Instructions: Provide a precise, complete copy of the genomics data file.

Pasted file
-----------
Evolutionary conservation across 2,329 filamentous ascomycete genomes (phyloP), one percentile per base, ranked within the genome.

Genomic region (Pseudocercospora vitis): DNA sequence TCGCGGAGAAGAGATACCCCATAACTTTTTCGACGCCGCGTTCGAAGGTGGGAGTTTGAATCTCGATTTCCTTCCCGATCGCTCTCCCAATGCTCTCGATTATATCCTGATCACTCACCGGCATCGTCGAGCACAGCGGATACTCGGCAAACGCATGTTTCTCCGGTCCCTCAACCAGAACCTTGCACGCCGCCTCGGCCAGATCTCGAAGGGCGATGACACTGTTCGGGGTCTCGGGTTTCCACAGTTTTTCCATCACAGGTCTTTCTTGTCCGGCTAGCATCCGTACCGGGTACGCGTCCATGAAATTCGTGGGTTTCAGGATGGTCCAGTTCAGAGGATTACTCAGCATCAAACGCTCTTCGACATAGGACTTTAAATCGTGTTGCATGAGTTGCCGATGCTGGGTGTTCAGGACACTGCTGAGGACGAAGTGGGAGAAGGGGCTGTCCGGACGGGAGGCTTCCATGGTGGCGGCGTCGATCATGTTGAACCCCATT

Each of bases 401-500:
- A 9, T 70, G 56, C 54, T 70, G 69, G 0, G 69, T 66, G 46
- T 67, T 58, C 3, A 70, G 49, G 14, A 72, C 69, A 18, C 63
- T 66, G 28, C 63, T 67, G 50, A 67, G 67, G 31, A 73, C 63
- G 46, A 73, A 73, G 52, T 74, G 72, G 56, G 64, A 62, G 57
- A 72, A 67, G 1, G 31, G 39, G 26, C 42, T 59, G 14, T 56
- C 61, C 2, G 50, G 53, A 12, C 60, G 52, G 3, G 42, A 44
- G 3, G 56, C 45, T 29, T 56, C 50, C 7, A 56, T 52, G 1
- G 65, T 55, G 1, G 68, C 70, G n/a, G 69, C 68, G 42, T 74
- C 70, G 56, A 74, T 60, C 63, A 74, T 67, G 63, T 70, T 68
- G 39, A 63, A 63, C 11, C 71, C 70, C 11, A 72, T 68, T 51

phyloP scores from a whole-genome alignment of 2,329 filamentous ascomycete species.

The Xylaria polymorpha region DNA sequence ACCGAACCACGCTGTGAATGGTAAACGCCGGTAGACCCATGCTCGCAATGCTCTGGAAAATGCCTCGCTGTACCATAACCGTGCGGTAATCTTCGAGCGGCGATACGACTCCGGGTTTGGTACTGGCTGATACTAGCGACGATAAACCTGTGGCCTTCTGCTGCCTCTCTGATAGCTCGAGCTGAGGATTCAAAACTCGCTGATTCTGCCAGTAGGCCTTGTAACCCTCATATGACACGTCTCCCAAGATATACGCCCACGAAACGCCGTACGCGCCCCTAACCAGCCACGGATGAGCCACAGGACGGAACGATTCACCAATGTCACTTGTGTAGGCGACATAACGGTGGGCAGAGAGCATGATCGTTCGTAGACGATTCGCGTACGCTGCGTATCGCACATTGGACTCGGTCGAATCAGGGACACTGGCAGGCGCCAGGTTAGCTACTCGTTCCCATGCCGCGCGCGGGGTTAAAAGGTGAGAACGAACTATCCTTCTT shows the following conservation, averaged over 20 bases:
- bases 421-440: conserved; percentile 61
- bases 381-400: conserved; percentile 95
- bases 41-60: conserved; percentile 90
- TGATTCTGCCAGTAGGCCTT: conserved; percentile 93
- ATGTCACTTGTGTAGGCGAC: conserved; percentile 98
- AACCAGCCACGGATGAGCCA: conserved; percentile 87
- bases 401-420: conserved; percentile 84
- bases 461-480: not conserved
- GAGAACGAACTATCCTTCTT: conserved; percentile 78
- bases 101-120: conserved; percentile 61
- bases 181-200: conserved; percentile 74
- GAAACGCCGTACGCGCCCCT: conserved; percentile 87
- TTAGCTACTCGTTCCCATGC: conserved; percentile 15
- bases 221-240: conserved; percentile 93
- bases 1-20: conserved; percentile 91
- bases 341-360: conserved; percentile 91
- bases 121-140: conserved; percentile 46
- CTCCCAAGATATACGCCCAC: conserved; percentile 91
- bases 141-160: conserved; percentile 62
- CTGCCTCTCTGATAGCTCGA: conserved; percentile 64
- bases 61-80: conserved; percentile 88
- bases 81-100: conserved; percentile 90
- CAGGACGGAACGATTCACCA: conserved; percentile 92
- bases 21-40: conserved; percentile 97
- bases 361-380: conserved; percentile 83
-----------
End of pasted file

Evolutionary conservation across 2,329 filamentous ascomycete genomes (phyloP), one percentile per base, ranked within the genome.

Genomic region (Pseudocercospora vitis): DNA sequence TCGCGGAGAAGAGATACCCCATAACTTTTTCGACGCCGCGTTCGAAGGTGGGAGTTTGAATCTCGATTTCCTTCCCGATCGCTCTCCCAATGCTCTCGATTATATCCTGATCACTCACCGGCATCGTCGAGCACAGCGGATACTCGGCAAACGCATGTTTCTCCGGTCCCTCAACCAGAACCTTGCACGCCGCCTCGGCCAGATCTCGAAGGGCGATGACACTGTTCGGGGTCTCGGGTTTCCACAGTTTTTCCATCACAGGTCTTTCTTGTCCGGCTAGCATCCGTACCGGGTACGCGTCCATGAAATTCGTGGGTTTCAGGATGGTCCAGTTCAGAGGATTACTCAGCATCAAACGCTCTTCGACATAGGACTTTAAATCGTGTTGCATGAGTTGCCGATGCTGGGTGTTCAGGACACTGCTGAGGACGAAGTGGGAGAAGGGGCTGTCCGGACGGGAGGCTTCCATGGTGGCGGCGTCGATCATGTTGAACCCCATT

Each of bases 401-500:
- A 9, T 70, G 56, C 54, T 70, G 69, G 0, G 69, T 66, G 46
- T 67, T 58, C 3, A 70, G 49, G 14, A 72, C 69, A 18, C 63
- T 66, G 28, C 63, T 67, G 50, A 67, G 67, G 31, A 73, C 63
- G 46, A 73, A 73, G 52, T 74, G 72, G 56, G 64, A 62, G 57
- A 72, A 67, G 1, G 31, G 39, G 26, C 42, T 59, G 14, T 56
- C 61, C 2, G 50, G 53, A 12, C 60, G 52, G 3, G 42, A 44
- G 3, G 56, C 45, T 29, T 56, C 50, C 7, A 56, T 52, G 1
- G 65, T 55, G 1, G 68, C 70, G n/a, G 69, C 68, G 42, T 74
- C 70, G 56, A 74, T 60, C 63, A 74, T 67, G 63, T 70, T 68
- G 39, A 63, A 63, C 11, C 71, C 70, C 11, A 72, T 68, T 51

phyloP scores from a whole-genome alignment of 2,329 filamentous ascomycete species.

The Xylaria polymorpha region DNA sequence ACCGAACCACGCTGTGAATGGTAAACGCCGGTAGACCCATGCTCGCAATGCTCTGGAAAATGCCTCGCTGTACCATAACCGTGCGGTAATCTTCGAGCGGCGATACGACTCCGGGTTTGGTACTGGCTGATACTAGCGACGATAAACCTGTGGCCTTCTGCTGCCTCTCTGATAGCTCGAGCTGAGGATTCAAAACTCGCTGATTCTGCCAGTAGGCCTTGTAACCCTCATATGACACGTCTCCCAAGATATACGCCCACGAAACGCCGTACGCGCCCCTAACCAGCCACGGATGAGCCACAGGACGGAACGATTCACCAATGTCACTTGTGTAGGCGACATAACGGTGGGCAGAGAGCATGATCGTTCGTAGACGATTCGCGTACGCTGCGTATCGCACATTGGACTCGGTCGAATCAGGGACACTGGCAGGCGCCAGGTTAGCTACTCGTTCCCATGCCGCGCGCGGGGTTAAAAGGTGAGAACGAACTATCCTTCTT shows the following conservation, averaged over 20 bases:
- bases 421-440: conserved; percentile 61
- bases 381-400: conserved; percentile 95
- bases 41-60: conserved; percentile 90
- TGATTCTGCCAGTAGGCCTT: conserved; percentile 93
- ATGTCACTTGTGTAGGCGAC: conserved; percentile 98
- AACCAGCCACGGATGAGCCA: conserved; percentile 87
- bases 401-420: conserved; percentile 84
- bases 461-480: not conserved
- GAGAACGAACTATCCTTCTT: conserved; percentile 78
- bases 101-120: conserved; percentile 61
- bases 181-200: conserved; percentile 74
- GAAACGCCGTACGCGCCCCT: conserved; percentile 87
- TTAGCTACTCGTTCCCATGC: conserved; percentile 15
- bases 221-240: conserved; percentile 93
- bases 1-20: conserved; percentile 91
- bases 341-360: conserved; percentile 91
- bases 121-140: conserved; percentile 46
- CTCCCAAGATATACGCCCAC: conserved; percentile 91
- bases 141-160: conserved; percentile 62
- CTGCCTCTCTGATAGCTCGA: conserved; percentile 64
- bases 61-80: conserved; percentile 88
- bases 81-100: conserved; percentile 90
- CAGGACGGAACGATTCACCA: conserved; percentile 92
- bases 21-40: conserved; percentile 97
- bases 361-380: conserved; percentile 83